So now Ben strove every moment of every day to build a new community.  To protect it from all enemies without and within―from the hillmen, and from the one man who could, by speaking two words, bring Ben’s whole world crashing down.  And to facilitate his efforts, Ben had adopted the identity of another, better man.  One of the greatest men of Ben’s day, in fact―a scientist and philosopher, a wit and a statesman, and above all, a patriot.  He’d done it in the hope that, if anyone ever did come to Haven with the requisite memories, his true name would remain unknown.  And oh, how well it had worked.  He hadn’t fooled Ammerman, of course―nothing seemed to fool Ammerman―but in a cruel twist, he had fooled Rosemary.  He had made a fool of the most wonderful woman on two worlds.  She loved him for the man he pretended to be―but if she ever knew his true name, she would revile him as the worst of traitors.
            Staring into the mirror-glass, Ben saw a clean face, and a tarnished soul.  He lowered the razor to the back of his own left forearm.  He gritted his teeth.  Slowly, agonizingly, he drew it across lengthwise, leaving a small, shallow cut.  The very least of what he deserved.
            And then he stopped up the slowly welling blood with a cloth until it coagulated, and he drew down his sleeve over the mark.  Because Haven―brawling, riotous, madcap Haven―had to be led.  Had to be dragged forward into the future.  Had to be protected from itself, and from the designs of its enemies, and from Ammerman most of all.  It was not an easy job at the best of times; he had only the most tenuous grasp of the reins.  But there was no one else.  So he would maintain appearances.  And he would fight a new war, on a new world, against the enemies of his community.  But he was under no illusions.  He could fool the world as to his nature.  But he could never fool himself.

Ben stared into the mirror-glass and hated.  Because no matter how long he stared, no matter what face he wore, the man staring back at him would always be a traitor.  And no matter whom he pretended to be, no matter what name he took, his true name would forever be synonymous with treason.

5: The Light at the End of the Tunnel

The position of the sun remained unchanged as Will and his companion―Buddy, Will had named him in a fit of giddy, flight-induced madness―darted outwards and inwards, first towards The Light, then away from it.  The sun and the stars in the background shone steadily, permanent, immovable.  Those, however, seemed to be the only fixed points of reference.  The planet beneath them, Will quickly learned, was not a constant at all; a few seconds’ journey towards The Light was enough to dislodge it from reality, to leave the two of them floating in empty space.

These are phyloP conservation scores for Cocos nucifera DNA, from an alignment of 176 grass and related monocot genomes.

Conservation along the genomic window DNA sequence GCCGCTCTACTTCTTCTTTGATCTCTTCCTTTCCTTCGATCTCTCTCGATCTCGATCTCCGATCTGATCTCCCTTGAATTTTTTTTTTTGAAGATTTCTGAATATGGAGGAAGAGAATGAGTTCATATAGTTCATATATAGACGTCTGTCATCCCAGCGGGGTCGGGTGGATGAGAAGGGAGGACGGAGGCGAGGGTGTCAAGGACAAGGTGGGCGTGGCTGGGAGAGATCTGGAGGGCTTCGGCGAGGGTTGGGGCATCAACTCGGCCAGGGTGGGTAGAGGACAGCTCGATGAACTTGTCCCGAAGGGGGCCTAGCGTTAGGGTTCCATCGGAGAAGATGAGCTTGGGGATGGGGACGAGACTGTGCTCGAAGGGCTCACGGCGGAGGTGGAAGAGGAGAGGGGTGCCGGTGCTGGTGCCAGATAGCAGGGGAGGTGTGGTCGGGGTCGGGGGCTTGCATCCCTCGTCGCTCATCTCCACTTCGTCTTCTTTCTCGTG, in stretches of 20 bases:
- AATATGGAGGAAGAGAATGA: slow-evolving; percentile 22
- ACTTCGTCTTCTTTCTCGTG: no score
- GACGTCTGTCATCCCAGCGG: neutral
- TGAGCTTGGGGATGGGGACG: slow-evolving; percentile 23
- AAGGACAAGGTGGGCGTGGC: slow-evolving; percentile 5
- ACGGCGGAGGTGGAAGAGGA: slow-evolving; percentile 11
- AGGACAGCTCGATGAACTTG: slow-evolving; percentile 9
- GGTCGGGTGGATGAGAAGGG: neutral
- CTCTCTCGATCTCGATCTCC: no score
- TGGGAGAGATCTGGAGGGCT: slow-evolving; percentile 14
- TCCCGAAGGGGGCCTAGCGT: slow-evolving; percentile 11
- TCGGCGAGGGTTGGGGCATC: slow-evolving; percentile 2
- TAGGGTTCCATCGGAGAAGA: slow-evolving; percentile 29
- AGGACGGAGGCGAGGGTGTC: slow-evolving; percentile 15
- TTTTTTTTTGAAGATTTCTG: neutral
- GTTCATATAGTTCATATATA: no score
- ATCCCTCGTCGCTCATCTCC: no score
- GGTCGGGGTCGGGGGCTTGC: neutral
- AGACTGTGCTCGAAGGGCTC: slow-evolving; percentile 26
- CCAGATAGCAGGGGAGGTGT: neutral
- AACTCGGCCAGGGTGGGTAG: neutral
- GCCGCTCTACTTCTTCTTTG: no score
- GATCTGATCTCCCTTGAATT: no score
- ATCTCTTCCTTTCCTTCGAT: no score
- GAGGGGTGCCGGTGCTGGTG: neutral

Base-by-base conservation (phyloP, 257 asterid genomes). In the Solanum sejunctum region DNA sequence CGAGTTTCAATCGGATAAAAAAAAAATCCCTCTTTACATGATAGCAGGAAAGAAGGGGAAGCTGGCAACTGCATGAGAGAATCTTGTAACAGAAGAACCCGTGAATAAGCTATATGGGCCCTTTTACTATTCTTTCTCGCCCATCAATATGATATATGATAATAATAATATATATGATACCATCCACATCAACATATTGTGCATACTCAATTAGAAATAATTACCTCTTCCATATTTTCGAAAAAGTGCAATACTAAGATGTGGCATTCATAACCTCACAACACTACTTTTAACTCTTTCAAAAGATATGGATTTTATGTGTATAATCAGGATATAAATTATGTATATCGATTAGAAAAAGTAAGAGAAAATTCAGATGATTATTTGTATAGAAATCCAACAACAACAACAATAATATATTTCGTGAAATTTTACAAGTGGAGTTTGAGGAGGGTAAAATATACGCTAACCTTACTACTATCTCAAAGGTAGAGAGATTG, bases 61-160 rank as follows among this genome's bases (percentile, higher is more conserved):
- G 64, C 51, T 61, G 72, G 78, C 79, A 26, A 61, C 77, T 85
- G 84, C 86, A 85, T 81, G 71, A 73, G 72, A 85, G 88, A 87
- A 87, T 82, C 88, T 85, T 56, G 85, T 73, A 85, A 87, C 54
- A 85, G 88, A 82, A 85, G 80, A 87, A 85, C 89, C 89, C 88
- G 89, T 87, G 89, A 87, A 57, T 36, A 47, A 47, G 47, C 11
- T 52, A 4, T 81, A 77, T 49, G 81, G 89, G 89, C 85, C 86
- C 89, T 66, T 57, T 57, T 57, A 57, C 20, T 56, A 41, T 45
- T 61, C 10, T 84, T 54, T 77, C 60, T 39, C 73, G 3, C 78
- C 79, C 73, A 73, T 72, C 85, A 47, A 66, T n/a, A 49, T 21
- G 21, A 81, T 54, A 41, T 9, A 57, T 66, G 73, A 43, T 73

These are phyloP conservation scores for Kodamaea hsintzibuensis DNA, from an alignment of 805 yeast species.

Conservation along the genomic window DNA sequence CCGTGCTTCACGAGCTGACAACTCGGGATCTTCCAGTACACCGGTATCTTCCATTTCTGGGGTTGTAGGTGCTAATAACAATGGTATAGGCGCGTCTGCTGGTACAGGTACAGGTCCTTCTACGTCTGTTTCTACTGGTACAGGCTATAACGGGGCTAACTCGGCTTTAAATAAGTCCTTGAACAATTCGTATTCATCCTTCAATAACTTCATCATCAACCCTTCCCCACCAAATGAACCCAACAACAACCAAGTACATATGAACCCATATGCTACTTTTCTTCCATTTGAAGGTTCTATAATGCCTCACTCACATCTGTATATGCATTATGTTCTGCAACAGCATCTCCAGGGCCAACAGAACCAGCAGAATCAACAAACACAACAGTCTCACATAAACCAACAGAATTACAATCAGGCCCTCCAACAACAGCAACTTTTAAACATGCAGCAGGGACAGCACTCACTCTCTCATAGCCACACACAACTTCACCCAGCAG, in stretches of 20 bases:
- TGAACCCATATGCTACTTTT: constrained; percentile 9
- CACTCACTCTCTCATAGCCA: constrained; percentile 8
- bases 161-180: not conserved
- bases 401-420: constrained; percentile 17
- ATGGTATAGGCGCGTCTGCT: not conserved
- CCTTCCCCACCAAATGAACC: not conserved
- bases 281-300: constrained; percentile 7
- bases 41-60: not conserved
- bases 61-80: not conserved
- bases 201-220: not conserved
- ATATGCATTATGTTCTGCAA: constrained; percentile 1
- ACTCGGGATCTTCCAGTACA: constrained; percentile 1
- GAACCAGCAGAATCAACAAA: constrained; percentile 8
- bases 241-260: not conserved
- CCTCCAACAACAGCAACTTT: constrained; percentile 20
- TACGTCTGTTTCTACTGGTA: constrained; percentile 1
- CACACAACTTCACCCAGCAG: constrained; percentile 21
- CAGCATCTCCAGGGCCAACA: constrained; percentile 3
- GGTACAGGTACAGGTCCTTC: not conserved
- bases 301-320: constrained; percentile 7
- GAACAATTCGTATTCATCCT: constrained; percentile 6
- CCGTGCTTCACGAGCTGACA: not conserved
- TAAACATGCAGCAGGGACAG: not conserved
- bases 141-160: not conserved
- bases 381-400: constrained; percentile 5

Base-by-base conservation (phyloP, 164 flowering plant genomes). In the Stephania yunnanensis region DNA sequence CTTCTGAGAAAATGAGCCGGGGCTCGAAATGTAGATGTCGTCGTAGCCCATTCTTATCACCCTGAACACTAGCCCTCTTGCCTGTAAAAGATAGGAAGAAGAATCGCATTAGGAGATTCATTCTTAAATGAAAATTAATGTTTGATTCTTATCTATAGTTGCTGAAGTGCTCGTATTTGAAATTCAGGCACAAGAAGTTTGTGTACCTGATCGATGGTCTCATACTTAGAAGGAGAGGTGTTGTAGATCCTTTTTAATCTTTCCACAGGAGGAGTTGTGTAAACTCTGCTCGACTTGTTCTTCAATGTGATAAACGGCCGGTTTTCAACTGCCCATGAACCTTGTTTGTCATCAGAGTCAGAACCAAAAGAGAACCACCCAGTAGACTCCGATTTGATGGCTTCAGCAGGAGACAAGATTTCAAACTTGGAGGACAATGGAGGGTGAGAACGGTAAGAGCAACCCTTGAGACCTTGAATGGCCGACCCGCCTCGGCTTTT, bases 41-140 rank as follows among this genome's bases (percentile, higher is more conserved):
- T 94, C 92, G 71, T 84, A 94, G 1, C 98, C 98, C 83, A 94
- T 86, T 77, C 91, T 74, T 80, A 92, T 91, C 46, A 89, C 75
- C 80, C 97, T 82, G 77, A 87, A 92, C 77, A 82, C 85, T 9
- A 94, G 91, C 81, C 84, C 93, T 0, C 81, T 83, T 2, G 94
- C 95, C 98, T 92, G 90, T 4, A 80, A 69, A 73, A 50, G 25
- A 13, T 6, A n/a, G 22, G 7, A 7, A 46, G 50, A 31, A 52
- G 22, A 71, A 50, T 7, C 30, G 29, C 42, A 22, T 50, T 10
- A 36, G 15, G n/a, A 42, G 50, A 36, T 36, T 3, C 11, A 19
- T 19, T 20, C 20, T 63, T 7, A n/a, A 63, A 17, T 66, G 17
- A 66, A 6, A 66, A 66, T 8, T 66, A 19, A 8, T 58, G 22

Will was outbound, face towards The Light, chasing his companion, when Buddy suddenly disappeared from view.   Pulling up short, Will was surprised to discover that the stars had disappeared as well. To his left and right, above and below and in every standard compass direction, there was nothing but inky blackness.  Even outwards, The Light seemed dimmed.  Wow.  I can’t see my hand in front of my face.  Of course, that’s nothing new...
Back inwards, Will thought.  Retrace our steps.  Earth’s the only landmark; Buddy will be headed back that way.  Of course, to this point, Buddy’s been anything but predictable.  That Immelman he pulled back there would have broken my back, if I had a back to break.  Still, he’d have lost me long ago if he’d really been trying to…
Will thoughts brought him to a sudden halt.  An “Immelman.”  It’s named after a German pilot.  It’s a sort of midair U-turn with a roll.  I know this.
But I have no memories.  So HOW do I know it?
His reverie was interrupted by the sight of a dull glow, shining feebly through the dark cloud straight ahead.  He pushed forward, grinning inwardly.  Nice try, Bud.  Tag, you’re it…    But as he grew closer to the light, Will began to realize that it wasn’t Buddy he was chasing.  This wasn’t a human soul’s light at all, but something altogether new.  This glow was sharper than the one in his torso; it was piercing, penetrating, and had the same hypnotic character as The Light itself.  It, too, promised peace, serenity, union.
Will felt his senses dulling as he focused on the new glow, his thoughts suffused with a low, droning buzz.  The source was just ahead of him, a grapefruit-sized globe, darting about, bobbing and jiggling erratically.  What is it?  A piece of The Light itself?  What happens if I grab it? 
As he moved in, Will spotted Buddy in his peripheral vision.  He was just inwards, his dim glow growing in the darkness as he drifted towards both Will and the shining globe.  Will shifted position to make himself visible to his companion.  As he did so, the globe passed directly between Will and The Light.  Behind the sphere, silhouetted perfectly, he caught a glimpse of a massive, dark shape.